St. Anthony program helps grieving parents cope

Developer Tom O’Brien can claim credit for helping to shape the city’s majestic skyline — but it’s a beloved junior

Developer Tom O’Brien can claim credit for helping to shape the city’s majestic skyline — but it’s a beloved junior member of his firm he turns to when it comes to big ­decisions.

“If I’m having an important meeting, I ask for her guidance and assistance on anything we’re doing,” O’Brien said of Marisol Liliana O’Brien, his daughter who died from a rare brain disease in 2008.

“I think about her every day. I pray to her often and talk to her quite a bit,” he said of the little girl, now forever 8 years old.

“She was an amazing child,” he said. “She was always happy and brought us tremendous joy. Her death left us in a terribly sad state.”

O’Brien sought comfort a few blocks away from his office, at St. Anthony Shrine in Downtown Crossing. O’Brien, 54, will be honored at a gala tonight at the Seaport Hotel by the friars with the Pope Francis Award for his philanthropic work. But the Franciscans, he said, deserve all the credit.

“The shrine saved us,” he said.

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One of Boston’s major developers — with a portfolio including Suffolk Downs, the 45-story Government Center Garage tower plan, the Bruins’ Warrior Ice Arena and mixed-used buildings in Brighton and soaring Waterside Place in the Seaport — O’Brien said the shrine was his refuge.

“The friars are always there. Seven days a week, 24 hours a day,” the Brown University and Suffolk Law School graduate said. “They serve anybody. The homeless, a business person, gay, straight, people questioning their faith.

“It’s what our faith is all about, but they live it every day,” he said. “They live above the store. It’s amazing.”

When his daughter died just a few short years after he and his wife, Patricia, adopted her as an infant from Guatemala, O’Brien felt adrift. As a married father of five, he needed to keep an even keel — but he found he couldn’t cope alone.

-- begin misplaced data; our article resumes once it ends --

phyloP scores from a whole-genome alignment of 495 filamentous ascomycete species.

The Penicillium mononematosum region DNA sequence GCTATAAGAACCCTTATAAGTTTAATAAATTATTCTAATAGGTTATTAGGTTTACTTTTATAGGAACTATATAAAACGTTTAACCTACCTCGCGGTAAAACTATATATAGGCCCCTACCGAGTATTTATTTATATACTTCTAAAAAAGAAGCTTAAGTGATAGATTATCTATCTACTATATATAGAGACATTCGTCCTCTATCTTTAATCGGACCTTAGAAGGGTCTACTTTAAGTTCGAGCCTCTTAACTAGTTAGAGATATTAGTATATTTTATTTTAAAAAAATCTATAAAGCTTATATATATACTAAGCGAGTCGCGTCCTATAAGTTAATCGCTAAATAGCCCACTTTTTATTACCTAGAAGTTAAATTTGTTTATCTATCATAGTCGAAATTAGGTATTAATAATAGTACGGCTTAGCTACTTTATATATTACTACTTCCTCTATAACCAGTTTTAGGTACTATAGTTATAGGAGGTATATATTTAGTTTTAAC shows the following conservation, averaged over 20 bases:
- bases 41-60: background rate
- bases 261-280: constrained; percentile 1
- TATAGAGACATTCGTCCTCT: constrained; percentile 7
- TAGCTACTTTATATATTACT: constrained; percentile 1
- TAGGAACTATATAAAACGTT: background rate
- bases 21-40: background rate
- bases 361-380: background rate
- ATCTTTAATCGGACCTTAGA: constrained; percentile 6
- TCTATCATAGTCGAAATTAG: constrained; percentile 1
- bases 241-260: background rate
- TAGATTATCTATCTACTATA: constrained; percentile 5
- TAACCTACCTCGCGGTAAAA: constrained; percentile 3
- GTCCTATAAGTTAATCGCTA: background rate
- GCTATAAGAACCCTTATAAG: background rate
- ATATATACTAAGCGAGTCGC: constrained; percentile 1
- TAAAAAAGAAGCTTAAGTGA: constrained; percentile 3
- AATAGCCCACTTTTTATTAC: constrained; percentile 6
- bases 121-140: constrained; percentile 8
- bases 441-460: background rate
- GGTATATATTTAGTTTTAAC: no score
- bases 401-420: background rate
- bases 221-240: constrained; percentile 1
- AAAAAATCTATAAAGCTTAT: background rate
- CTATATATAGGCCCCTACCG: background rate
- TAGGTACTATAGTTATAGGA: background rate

The friars of the shrine’s Emmaus Ministry for Grieving Parents brought O’Brien and his wife together with other parents struggling with the same feeling of loss. The name of the ministry refers to the Bible passage in which a risen Jesus Christ walked with two disciples on the road from Jerusalem to Emmaus on the first Easter Sunday.

“The ministry allows parents to come into the shrine and share their journey. Their challenges, think about their lost children, and support each other,” O’Brien said. “It drew us together as a couple. We thought about our life, our faith and Marisol.”

He thought about Marisol when he launched his real estate company with two partners during the Great Recession in 2009 — naming The HYM Investment Group after his girl. HYM, he explained, stands for “Hold You Me.” It was his late daughter’s favorite saying as she struggled with “Vanishing White Matter Disease,” or Childhood Ataxia with Central Nervous System Hypomyelination, which destroys the brain’s white matter.

“Because of the disease, she would mix her words together,” but that never stopped her from wanting a hug, he said. His wife, Patricia, urged him to trust his heart and go with the name. “As difficult as those days were, there’s an aspect to it that helps you focus on your faith,” he said. “I try harder to appreciate life — the gifts I’ve been given. I see life a different way now.”

To make a donation to St. Anthony Shrine, go to: stanthonyshrine.org and click on “Make a Gift” or send a check payable to St. Anthony Shrine & Ministry Center, 100 Arch St., Boston, MA 02110.

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    Article St. Anthony program helps grieving parents cope compiled by www.bostonherald.com

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